For commercial buildings, the new update establishes combined solar PV and battery standards for businesses. Systems are sized to maximize onsite use of solar energy and avoid electricity demand during times when the grid must use gas-powered plants. The update specifically targets new efficiency standards for commercial greenhouses, which have been growing rapidly since changes in cannabis legislation. Finally, the updates also improve efficiency standards for commercial building envelopes, various internal systems, and grid integration equipment, such as demand-responsive controls to buoy grid stability. 

For residential properties, the update establishes energy budgets based on efficient heat pumps for space or water heating to encourage builders to install heat pumps over gas-fueled HVAC units. It requires that homes be electric-ready, with dedicated 240-volt outlets, plumbing for water heaters, and appropriate space for electric appliances to eventually replace installed gas appliances. The updates also increase minimum kitchen ventilation requirements so that fans over cooktops have higher airflow or capture efficiency to better exhaust pollution from gas cooking and improve indoor air quality. The reduction of gas in both commercial and residential buildings ultimately paves the way for electric appliances powered by clean renewable energy.

Homes and businesses combined represent nearly 70% of California’s electricity use and are responsible for a quarter of California’s greenhouse gas (GHG) emissions, but the statewide statistics do not tell the whole story. Despite Californians using 30% less electricity than the average American and having more national parks than any other state, California is home to six of the top ten most polluted cities in the US, including four of the top five. It is those cities, balancing the dirtiest urban ratings within the context of being part of one of the cleanest states, that creates the driving force behind the continuous environmentally-focused regulations we are seeing today.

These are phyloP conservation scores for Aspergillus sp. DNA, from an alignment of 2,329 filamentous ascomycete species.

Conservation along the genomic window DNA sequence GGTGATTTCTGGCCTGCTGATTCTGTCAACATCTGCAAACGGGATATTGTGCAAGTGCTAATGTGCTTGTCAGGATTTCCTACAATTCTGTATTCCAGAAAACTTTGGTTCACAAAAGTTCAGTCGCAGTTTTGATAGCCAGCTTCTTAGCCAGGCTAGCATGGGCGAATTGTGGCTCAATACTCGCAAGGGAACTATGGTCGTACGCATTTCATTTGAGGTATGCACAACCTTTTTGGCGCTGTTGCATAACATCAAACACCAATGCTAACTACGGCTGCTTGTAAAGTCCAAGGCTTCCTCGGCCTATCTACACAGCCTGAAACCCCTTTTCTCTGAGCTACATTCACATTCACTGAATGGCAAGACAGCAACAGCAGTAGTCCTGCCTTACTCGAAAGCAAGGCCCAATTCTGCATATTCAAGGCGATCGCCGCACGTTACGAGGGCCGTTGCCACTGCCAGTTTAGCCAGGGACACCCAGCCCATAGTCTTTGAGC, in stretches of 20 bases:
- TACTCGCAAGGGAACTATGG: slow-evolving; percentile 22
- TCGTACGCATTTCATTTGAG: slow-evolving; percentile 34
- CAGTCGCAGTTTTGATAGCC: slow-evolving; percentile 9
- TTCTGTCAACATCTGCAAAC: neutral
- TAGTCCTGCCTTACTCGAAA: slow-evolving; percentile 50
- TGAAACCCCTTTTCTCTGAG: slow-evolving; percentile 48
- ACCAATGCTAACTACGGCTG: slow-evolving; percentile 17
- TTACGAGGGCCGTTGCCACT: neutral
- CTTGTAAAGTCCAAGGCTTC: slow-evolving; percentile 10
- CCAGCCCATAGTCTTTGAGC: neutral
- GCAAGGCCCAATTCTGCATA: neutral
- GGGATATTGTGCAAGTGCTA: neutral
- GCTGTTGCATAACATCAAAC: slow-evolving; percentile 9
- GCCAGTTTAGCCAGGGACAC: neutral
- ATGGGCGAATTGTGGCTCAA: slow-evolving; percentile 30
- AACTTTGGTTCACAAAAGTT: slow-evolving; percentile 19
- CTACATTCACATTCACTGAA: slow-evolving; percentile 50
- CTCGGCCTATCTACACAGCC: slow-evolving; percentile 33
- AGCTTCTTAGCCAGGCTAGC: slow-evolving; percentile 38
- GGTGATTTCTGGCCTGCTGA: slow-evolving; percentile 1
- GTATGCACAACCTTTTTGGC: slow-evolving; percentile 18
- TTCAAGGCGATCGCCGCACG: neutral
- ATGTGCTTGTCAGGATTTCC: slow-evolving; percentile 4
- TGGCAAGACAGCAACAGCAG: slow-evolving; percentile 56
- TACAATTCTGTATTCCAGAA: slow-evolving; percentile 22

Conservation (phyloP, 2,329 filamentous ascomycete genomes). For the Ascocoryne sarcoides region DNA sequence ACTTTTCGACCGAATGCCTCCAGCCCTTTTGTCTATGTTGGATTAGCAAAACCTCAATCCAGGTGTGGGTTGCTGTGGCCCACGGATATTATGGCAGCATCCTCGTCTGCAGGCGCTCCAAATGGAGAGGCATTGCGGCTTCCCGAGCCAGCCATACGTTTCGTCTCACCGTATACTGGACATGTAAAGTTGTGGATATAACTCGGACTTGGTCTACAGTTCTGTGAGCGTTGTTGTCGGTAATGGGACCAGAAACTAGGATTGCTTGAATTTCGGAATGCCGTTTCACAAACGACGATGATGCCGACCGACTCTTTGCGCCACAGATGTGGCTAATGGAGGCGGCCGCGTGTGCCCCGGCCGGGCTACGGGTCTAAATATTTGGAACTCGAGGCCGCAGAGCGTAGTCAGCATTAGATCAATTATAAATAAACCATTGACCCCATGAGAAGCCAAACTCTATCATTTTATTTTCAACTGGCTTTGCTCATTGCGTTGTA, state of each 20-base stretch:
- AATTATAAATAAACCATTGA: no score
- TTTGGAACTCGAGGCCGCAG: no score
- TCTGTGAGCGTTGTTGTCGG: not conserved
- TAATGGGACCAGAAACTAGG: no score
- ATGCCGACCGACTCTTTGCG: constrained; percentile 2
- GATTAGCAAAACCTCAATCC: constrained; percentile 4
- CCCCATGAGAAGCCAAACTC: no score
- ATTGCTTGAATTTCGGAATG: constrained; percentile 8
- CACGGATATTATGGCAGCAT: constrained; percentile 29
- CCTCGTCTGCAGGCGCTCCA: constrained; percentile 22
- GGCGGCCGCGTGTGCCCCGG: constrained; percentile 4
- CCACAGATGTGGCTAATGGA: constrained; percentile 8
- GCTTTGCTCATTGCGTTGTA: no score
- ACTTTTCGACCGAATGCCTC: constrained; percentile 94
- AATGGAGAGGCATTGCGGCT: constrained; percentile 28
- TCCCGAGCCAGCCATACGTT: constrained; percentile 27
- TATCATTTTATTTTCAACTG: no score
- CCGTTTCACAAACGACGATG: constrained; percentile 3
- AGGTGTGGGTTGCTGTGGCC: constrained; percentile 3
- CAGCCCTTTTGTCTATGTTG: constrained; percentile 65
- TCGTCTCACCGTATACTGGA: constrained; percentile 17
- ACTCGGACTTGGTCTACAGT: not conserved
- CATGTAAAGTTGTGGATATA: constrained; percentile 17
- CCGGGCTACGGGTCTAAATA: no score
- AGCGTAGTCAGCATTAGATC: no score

“City action has forced the state's hand. Right now, you have a patchwork of regulations across the state, with builders and installers and manufacturers facing different codes and different requirements in sometimes neighboring communities, and they hate that,” said Panama Bartholomy, executive director at the Building Decarbonization Coalition. “So I think the city action and the city leadership has been the biggest forcing function in this effort.”

After the CEC adopts these standards, they are submitted to the California Building Standards Commission for approval and inclusion with other changes to the building code. The Energy Code is designed to be cost-effective so that implementation is affordable while helping California manage energy demand and advance the state’s climate and clean air goals. Over 30 years, starting 2022, it is estimated that the gas-reducing energy code updates will provide $1.5 billion in consumer benefits and reduce 10 million metric tons of greenhouse gases, equivalent to taking nearly 2.2 million cars off the road for a year.

“In the future, the state could move to ban gas in buildings altogether or to require electric appliances,” said Bartholomy. “With the latest code update, the commission is basically sending a pretty clear signal to the market about where California is going, while giving the market some time to adjust and build up the supply chain."